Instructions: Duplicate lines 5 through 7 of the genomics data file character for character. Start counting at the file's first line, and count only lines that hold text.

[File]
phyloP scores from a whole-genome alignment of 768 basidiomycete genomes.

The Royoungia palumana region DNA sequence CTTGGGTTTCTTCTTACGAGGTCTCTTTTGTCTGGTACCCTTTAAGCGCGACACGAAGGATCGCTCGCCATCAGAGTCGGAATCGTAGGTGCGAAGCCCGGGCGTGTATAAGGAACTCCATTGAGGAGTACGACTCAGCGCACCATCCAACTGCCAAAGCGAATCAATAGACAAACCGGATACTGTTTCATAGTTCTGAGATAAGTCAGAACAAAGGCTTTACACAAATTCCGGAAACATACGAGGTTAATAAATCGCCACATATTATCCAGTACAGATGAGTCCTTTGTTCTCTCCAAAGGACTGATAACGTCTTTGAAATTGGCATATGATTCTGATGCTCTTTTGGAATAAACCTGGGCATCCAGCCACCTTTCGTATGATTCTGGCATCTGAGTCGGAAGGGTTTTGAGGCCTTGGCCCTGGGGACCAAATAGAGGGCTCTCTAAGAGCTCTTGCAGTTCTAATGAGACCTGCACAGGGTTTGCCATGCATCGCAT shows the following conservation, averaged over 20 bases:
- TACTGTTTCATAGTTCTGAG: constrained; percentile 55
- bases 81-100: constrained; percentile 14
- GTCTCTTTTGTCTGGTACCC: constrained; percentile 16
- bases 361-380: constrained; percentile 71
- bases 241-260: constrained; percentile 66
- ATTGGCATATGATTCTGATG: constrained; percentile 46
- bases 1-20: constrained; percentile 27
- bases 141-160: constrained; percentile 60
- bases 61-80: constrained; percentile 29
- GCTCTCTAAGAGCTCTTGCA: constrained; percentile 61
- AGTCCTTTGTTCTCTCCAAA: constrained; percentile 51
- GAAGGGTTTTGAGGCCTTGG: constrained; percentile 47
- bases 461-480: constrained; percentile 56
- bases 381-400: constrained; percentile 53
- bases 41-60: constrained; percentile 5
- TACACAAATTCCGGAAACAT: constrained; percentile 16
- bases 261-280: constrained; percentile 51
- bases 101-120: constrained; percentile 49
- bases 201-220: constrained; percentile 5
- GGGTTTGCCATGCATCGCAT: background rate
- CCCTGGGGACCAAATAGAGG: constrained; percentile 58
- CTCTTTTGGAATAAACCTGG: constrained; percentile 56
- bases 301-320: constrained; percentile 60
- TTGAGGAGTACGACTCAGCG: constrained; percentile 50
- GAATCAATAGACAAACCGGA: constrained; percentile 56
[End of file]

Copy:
- GTCTCTTTTGTCTGGTACCC: constrained; percentile 16
- bases 361-380: constrained; percentile 71
- bases 241-260: constrained; percentile 66